Saying “I’m sorry” is about helping two or more people grow. That takes a lot of strength. Especially when the wrong-doer has to take into account the needs of the wronged and make things right by them. That is big time strength. When done right, both parties come out better and stronger from the process
For this relationship Monday post, do look to add more vulnerability with the people you’re closest to. When it becomes clear that something was done wrong, be ready to admit it and apologize. Shorten the length of time that could have been spent in disputing the validity of being wrong, and just apologize.
Quick note, some have been socialized to be overly apologetic. Don’t fault them for this. Help them grow by showing them when and how to apologize effectively.
If someone points out that they were wronged, even if you’re not aware that what was done was wrong, own it. Treat it as a chance to learn their preferences better.
By showing your close loved ones that you care about their feelings, they will learn to care about yours as well and apologize whenever they’ve done you wrong.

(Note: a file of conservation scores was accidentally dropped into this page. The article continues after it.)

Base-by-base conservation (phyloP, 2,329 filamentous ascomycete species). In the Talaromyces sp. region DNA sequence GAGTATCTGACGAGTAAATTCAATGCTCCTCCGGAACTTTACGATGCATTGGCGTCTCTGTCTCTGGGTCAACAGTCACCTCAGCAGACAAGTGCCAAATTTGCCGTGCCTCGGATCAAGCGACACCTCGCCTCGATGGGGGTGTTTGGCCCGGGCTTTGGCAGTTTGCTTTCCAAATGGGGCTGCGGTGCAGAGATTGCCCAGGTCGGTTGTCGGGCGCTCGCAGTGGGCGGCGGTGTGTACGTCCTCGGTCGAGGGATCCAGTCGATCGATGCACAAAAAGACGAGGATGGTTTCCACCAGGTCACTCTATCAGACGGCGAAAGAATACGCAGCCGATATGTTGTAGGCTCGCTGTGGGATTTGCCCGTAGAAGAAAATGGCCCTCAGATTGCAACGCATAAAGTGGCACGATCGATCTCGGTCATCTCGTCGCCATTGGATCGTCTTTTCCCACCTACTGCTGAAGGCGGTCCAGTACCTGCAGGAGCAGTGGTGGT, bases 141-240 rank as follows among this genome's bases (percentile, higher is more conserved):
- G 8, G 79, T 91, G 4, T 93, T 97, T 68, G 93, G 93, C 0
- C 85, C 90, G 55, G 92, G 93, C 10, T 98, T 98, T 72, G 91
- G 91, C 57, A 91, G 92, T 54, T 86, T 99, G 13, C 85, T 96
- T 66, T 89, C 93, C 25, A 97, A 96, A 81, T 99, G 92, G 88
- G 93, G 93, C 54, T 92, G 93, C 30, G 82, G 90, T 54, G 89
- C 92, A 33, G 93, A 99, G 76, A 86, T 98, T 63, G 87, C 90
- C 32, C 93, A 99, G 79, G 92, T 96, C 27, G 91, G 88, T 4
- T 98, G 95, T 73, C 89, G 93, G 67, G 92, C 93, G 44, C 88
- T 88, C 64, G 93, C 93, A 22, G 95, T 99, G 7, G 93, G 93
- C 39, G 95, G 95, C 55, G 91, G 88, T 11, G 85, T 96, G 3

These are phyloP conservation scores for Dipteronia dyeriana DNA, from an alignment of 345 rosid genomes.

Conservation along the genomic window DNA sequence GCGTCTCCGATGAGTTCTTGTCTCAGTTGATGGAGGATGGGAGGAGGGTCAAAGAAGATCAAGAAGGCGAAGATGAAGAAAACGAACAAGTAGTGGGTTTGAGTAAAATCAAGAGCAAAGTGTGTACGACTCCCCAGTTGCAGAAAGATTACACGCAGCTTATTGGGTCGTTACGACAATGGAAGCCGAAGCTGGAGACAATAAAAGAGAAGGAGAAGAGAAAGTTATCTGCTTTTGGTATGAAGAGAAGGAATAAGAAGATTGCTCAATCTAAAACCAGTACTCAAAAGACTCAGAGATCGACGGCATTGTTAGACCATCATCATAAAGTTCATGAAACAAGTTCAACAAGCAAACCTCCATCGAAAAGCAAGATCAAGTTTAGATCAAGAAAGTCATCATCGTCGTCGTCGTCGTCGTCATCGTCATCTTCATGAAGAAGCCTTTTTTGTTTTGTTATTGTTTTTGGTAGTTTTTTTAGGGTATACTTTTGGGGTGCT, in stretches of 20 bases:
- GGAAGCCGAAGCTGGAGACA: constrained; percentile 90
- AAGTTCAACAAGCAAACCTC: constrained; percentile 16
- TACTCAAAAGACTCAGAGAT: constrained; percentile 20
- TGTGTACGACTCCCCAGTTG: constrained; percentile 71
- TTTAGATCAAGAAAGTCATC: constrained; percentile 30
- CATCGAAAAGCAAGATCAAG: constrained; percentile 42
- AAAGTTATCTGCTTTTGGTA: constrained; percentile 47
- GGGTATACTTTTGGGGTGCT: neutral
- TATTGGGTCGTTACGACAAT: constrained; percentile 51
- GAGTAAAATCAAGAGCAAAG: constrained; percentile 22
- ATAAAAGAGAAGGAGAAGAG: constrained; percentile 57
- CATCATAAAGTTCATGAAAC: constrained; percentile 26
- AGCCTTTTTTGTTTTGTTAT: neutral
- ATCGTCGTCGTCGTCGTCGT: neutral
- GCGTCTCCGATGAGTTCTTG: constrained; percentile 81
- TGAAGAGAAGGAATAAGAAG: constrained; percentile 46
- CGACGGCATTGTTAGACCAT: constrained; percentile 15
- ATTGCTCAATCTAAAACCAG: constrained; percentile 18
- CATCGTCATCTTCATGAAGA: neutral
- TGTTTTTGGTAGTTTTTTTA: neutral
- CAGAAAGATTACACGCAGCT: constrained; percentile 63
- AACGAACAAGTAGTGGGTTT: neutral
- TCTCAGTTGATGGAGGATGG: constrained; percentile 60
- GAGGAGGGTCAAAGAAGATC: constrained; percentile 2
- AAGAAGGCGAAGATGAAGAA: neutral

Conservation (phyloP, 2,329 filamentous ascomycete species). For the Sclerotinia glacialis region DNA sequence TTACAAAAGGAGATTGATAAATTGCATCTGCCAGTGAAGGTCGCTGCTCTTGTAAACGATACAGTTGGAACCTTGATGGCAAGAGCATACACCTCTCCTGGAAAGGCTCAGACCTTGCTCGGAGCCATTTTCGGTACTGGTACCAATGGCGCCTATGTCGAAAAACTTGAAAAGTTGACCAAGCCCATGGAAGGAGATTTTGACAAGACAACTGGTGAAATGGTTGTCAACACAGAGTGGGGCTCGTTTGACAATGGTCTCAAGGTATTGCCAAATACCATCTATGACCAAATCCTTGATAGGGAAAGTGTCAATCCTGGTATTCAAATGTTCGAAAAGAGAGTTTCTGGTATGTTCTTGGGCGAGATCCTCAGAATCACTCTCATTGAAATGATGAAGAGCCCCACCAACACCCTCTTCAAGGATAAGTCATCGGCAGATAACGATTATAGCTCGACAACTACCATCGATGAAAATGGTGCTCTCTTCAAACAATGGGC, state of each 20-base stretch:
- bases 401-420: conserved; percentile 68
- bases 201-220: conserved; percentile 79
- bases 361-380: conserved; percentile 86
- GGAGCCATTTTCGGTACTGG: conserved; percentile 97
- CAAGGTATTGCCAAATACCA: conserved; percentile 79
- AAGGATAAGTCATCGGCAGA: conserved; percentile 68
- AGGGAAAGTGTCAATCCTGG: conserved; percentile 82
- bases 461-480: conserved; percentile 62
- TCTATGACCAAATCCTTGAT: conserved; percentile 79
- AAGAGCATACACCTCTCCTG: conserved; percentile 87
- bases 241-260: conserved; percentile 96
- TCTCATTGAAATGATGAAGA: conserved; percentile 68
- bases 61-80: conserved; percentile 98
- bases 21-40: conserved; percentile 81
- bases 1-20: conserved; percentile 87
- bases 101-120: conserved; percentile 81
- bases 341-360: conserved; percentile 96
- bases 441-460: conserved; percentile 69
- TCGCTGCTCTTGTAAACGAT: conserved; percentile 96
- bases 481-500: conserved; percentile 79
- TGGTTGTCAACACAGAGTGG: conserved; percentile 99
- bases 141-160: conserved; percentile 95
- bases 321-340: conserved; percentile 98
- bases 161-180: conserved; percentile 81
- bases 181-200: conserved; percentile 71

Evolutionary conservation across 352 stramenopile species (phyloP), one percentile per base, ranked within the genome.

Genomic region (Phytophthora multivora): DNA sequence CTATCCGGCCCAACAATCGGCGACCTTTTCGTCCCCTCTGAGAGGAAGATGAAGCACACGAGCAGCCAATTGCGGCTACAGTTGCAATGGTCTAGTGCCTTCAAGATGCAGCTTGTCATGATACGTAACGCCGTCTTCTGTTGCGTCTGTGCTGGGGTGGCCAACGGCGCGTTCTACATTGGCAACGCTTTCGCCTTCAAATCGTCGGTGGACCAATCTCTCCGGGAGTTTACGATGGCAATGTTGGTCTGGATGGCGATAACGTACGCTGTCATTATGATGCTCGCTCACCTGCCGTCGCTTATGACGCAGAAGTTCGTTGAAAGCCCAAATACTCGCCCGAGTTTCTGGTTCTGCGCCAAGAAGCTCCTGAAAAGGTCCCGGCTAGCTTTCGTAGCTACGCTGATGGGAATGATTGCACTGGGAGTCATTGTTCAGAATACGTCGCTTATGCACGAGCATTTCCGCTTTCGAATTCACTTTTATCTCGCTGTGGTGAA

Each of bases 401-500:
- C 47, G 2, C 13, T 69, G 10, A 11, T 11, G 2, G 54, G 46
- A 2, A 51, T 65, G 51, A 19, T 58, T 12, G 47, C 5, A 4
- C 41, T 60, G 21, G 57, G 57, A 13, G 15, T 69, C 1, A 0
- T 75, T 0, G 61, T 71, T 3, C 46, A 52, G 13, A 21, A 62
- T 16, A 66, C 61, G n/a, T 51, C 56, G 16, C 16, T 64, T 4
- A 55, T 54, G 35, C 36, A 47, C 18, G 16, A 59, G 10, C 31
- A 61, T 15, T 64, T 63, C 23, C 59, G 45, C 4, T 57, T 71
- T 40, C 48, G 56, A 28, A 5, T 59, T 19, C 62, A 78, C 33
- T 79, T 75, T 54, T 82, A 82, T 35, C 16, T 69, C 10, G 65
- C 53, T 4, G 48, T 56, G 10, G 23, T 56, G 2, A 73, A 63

It’s a play on the golden rule… do unto others as you want done to you. It begins with you. Set the tone, set the stage, set the example. Leave the “Do unto others as they’ve done to you” for the amateurs and less mature. Lead by example and be the person who initiates healing and growth by admitting their wrong doings and saying “I’m sorry”. It is game changing.
p.s. learned this lesson when I apologized to my toddler for something I did that I thought was correct, but was not. The way his eyes opened up with surprise… then… smiled… followed by a big hug… with a whispered “thank you” was epic. My toddler now apologizes on his own whenever he’s done something wrong. I never had to teach him this. I modeled it